I guess the fancy pants studio can get away with charging so little comparatively because it has high membership and earns most of its money on TT and boutique. It’s kind of like how mobile carriers take a loss giving you a smart phone at a low, low price to lock you into an expensive monthly data and voice plan. I think I am in the minority of students at the fancy pants studio who has been consistently practicing for many years and hasn’t taken the TT yet. Based on my observation, it seems like nearly everybody who has been a member for 2 years enrolls in TT.

            Sometimes I feel like the yoga studios really dumb down the practice to the point where you would have to take the TT just to advance your own practice. I just don’t have the money or time to do TT. I would pay something like $20 per class to attend a special weekly philosophy class.

          • Abbylou:

            This is an issue that I have with many studios, and I often suggest to them that they have two pathways — the advancing your practice pathway and the teacher training pathway (assuming that they need teachers to fill the rolls that they have).

            Likewise, I would probably advise the mom/pop shop differently as well, to find a good “bridging price point” and/or meet a market demand that hasn’t been met (for the advancing, but not wanting to go to teacher training market).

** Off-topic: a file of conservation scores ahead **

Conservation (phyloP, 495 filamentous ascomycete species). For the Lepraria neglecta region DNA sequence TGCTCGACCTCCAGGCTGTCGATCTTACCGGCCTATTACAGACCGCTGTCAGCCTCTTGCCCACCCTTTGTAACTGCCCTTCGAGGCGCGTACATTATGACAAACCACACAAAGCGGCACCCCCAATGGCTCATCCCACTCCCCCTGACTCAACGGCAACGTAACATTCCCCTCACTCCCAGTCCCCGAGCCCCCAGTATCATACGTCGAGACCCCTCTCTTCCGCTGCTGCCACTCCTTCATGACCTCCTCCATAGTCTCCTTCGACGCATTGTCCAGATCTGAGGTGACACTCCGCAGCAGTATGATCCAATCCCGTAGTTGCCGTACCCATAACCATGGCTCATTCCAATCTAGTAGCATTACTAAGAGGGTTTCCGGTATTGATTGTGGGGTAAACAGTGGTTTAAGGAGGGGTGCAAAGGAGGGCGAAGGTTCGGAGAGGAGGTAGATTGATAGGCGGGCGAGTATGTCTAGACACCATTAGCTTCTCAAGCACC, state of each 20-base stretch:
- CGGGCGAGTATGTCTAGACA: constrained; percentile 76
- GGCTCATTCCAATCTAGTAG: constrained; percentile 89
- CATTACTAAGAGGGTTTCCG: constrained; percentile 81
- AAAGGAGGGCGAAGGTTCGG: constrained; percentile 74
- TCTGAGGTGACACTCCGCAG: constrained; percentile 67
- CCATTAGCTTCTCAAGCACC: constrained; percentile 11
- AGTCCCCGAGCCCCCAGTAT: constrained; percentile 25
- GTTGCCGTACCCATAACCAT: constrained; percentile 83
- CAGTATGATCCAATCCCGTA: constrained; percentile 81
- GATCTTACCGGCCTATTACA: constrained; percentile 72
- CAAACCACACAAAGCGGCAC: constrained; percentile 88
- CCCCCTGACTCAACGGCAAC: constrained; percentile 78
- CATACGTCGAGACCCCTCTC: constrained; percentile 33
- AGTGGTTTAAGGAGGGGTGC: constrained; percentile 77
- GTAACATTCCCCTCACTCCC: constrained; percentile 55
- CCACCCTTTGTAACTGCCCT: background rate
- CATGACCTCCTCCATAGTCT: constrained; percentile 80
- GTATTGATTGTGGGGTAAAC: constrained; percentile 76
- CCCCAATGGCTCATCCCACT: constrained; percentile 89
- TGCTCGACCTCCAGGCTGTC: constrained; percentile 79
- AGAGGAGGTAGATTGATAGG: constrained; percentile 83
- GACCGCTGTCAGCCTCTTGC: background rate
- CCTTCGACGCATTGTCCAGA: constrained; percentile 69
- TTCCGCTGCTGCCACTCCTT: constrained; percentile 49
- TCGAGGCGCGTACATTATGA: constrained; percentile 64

It’s relaly about creative thinking, isn’t it?

        • I agree here.

          Once a week is a great practice in a studio for on-goign instruction, and home practice can be done any time, anywhere.

          This is what I encourage of my students, and I have priced my classes at $8-12 for 45 minute classes. And I’m in the ‘golden mile’ here.

          It just means I need more people to make my costs (4.5 people instead of 2.25 people in a class). I feel that getting 20 classes up to 4.5 people is pretty simple, but it does require consistent, assertive marketing while also providing a great customer service and good customer experience while in classes. From there, anyone above the 4.5th person is in the profit margin (for the teacher — when I teach, that’s me. When the other teacher teaches, that’s him/her).

          Math is fun. I practice on my own at home all the time.

          • Vision_Quest2

            Do there seem to you to be many wealthy American expatriates who find a tax haven in the country where you teach?

            Your business model (rent out spaces to holistic practitioners rather than depend on classes, TTs, etc.) seems to be doing well in this time of recession/backlash to studio yoga in this tax-happy American East Coast … I’m no entrepreneur, but I read political news a lot …